One of the first ways marketers segmented consumers is based on generational age groups.  The idea is that shared experiences throughout life, especially in the coming of age years, create bonds in values, beliefs and attitudes (and sometimes music) that are shared by the group throughout life.  This basis for segmentation has held up well for decades with many marketers today targeting the 53 to 69 crowd not as seniors, but rather with an understanding of the mindset of Baby Boomers.  (Some are getting it right and some are way off.)

A new market segment is emerging to compare and contrast with the Baby Boomers, GenX and Millennials.  The segment is made up of teens 15-21 and becoming known as the iGeneration (also known as Generation Z and iGeners.)  The “i” signifies the media devices they are using, iPhone, iPad, etc., and that these technologies are very individualized.  Until recently, this group was lumped in with the Millennials and expected to share that generation’s characteristics.  This is no longer the case.

Compared to the tech-savvy Millennials, iGeners are becoming tech-dependent as they were born into a digital world.  They are growing up with mobile devices while their Millennial counterparts grew up primarily with clumsy laptops and PCs.  With the internet and phones available to them at any time and any place, these teens show a level of texting, multi-tasking and digital media consumption that far exceeds that of any other cohort segment.

We are getting to know how to reach this generation through media, but is there a consistent mindset we can tap into?  What values do they or will they share because of their unprecedented relationship with each other and the world through technology?  In what ways will they be different from the Baby Boomers, GenX and Millennials?  Each of these segments share characteristics that have not changed much over time.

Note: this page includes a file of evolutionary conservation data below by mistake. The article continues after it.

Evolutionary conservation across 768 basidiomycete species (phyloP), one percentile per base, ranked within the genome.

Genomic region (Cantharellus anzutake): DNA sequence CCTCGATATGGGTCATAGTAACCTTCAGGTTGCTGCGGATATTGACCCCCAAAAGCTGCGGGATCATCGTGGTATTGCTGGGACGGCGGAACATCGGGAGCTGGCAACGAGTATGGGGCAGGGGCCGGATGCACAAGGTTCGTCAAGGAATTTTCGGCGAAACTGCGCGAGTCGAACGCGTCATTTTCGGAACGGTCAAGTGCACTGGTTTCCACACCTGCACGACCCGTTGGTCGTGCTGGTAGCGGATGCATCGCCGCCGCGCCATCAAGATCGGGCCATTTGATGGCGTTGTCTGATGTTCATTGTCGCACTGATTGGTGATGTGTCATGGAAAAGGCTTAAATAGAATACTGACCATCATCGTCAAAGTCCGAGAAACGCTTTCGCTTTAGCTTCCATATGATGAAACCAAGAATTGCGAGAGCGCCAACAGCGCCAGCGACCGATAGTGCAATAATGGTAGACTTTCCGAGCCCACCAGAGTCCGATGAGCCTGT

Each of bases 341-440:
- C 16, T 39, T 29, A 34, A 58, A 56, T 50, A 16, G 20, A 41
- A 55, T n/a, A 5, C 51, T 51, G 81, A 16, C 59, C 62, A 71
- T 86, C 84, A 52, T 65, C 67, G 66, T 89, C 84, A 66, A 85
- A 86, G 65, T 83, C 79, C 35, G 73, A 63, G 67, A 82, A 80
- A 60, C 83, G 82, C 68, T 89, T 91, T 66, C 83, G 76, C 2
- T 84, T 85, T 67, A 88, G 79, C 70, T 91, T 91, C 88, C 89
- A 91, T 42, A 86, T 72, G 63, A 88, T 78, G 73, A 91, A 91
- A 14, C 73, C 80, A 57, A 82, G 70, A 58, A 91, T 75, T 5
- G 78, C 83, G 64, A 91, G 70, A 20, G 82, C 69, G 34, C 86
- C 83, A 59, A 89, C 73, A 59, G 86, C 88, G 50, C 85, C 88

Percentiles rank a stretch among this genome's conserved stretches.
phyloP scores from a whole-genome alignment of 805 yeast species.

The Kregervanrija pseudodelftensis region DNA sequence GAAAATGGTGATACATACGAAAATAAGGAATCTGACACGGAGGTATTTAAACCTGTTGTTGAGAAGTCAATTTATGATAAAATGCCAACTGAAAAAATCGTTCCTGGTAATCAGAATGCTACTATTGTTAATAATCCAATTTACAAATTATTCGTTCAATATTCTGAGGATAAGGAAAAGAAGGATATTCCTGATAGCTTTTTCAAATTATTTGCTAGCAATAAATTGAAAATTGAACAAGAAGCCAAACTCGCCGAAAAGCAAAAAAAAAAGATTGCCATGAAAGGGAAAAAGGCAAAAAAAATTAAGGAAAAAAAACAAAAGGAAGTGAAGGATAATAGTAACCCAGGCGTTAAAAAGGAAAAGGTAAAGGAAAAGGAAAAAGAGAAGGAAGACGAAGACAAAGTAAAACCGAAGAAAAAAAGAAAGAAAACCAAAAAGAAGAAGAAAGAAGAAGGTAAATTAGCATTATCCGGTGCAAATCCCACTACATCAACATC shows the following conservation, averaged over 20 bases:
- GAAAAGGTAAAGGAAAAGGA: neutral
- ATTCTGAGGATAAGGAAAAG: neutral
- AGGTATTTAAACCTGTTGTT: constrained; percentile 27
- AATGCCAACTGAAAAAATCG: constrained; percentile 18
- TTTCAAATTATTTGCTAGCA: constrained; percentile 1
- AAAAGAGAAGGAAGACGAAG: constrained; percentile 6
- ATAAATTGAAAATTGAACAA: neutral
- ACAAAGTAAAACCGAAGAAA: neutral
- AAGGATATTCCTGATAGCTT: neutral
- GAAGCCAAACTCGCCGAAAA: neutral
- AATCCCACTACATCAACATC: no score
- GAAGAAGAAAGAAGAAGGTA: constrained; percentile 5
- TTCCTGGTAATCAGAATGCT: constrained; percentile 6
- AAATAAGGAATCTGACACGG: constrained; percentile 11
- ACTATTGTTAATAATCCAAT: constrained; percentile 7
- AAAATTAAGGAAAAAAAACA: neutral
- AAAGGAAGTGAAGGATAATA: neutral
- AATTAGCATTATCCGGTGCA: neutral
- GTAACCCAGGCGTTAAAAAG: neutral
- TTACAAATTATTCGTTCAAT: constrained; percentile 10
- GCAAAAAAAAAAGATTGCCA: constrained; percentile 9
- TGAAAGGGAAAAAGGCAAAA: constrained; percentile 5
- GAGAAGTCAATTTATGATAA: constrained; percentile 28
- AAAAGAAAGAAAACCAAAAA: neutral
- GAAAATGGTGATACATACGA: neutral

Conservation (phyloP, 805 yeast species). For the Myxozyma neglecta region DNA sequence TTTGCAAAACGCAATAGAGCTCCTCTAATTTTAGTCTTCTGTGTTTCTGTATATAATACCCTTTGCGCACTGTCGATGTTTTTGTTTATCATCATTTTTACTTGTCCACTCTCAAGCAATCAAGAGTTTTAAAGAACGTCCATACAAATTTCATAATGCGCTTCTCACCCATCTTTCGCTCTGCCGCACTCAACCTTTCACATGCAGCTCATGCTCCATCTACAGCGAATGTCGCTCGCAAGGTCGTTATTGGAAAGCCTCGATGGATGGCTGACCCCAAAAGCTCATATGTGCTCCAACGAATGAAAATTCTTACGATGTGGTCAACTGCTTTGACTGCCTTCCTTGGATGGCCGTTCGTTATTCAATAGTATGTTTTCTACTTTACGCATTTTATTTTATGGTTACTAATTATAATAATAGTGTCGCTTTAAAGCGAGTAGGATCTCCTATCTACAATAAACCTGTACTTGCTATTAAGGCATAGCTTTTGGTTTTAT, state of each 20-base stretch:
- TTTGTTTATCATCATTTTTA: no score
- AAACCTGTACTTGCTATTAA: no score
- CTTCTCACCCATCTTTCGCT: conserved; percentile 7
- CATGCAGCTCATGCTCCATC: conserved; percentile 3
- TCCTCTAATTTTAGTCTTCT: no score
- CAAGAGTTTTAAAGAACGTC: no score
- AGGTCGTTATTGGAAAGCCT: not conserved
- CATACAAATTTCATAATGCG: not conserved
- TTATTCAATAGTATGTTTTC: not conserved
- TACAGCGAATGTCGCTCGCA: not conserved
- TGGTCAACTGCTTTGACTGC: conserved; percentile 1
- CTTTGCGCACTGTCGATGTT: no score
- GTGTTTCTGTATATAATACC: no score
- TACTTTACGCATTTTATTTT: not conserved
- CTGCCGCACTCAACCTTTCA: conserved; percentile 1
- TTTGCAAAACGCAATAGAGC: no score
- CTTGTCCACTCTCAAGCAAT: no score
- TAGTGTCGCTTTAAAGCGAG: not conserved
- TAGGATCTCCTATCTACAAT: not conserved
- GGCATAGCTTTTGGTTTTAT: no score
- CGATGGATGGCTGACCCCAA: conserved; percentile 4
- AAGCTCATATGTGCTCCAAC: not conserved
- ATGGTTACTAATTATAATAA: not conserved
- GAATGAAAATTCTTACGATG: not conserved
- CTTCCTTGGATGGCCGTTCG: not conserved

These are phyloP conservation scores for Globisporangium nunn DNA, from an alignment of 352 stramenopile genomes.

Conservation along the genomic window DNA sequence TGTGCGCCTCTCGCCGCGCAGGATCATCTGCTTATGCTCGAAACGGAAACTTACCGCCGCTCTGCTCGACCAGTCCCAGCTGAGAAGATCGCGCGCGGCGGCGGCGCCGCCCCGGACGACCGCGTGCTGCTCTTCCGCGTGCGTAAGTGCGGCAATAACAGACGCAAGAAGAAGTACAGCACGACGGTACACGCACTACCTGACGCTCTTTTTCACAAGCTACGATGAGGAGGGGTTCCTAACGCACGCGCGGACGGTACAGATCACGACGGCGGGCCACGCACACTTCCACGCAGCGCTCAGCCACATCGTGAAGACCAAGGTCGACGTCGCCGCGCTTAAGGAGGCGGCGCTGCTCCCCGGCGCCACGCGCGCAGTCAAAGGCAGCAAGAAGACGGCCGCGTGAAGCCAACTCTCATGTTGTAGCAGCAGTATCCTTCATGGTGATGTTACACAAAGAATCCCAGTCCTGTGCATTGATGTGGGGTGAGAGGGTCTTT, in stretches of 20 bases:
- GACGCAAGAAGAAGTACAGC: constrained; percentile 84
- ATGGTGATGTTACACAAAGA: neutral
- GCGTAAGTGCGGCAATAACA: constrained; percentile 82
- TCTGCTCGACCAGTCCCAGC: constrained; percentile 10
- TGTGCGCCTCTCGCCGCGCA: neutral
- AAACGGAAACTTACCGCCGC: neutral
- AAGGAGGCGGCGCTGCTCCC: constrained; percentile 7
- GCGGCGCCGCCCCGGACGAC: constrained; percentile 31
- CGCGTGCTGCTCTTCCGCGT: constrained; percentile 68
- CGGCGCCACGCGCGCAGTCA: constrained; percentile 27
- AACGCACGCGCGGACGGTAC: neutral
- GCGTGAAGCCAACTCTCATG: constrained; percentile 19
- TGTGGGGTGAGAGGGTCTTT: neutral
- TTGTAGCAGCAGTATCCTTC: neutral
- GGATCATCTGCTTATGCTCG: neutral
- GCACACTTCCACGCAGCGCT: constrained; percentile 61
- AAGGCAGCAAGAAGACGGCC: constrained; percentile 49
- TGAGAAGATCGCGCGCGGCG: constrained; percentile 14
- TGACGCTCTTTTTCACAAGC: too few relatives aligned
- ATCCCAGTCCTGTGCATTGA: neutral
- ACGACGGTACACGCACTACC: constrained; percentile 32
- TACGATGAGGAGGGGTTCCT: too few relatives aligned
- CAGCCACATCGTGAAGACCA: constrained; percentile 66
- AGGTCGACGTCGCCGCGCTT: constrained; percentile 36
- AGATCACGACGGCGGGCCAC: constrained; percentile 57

By experiencing important social changes, prosperous times and a youth-oriented culture while coming of age, the Baby Boomers are idealistic, “forever young” and prone to reject authority.

Through their experience with Watergate, increasing divorce rates and a faltering economy, GenX is characterized as being independent, pragmatic and mistrusting of institutions.

While cutting their teeth on computer keyboards and being raised by doting, child-centric parents forcing all forms of lessons and group activities, the Millennials are confident, optimistic, tech-savvy and tech-oriented.

As an emerging consumer segment, can we describe the iGeneration as accurately and succinctly as we can for the previous generations?  What will be the lifelong impact of a generation coming of age that is most frequently described as:

  • Speed Demons
  • Open books (except for money matters)
  • Shortcutting the language
  • Seeking instant gratification
  • Unengaged by traditional schooling
  • Into creating their own content
  • Early adapters who expect innovation
  • Multitaskers
  • Always present in a social way
  • More in touch will global issues and cultures

Do any of these characteristics, all driven to some degree by technology, matter that much?  Do any of these characteristics help us shape messages targeted to this audience?  What about the tough economic times, climate change and terrorism they are growing up with that has little to do with technology?

It seems to me that researchers and “experts” are more intrigued with naming this generation than really trying to understand it.  They are putting far too much weight on technology with little consideration of real life experiences.  Being tech-savvy or tech-dependent does not define what is important to people.  If we really want to “get” these teens, we should take the time to understand their dreams and challenges, offline.  I agree that they will not be the same as the Millennials, but we are a long way from knowing how they will be different.  As one iGener put it in a recent thread:

“We can’t really define our generation yet because the oldest of us (that’s me) are still defining ourselves.  Plus, we’ve had little impact on the world yet.  As a generation, we basically are unimportant so far.”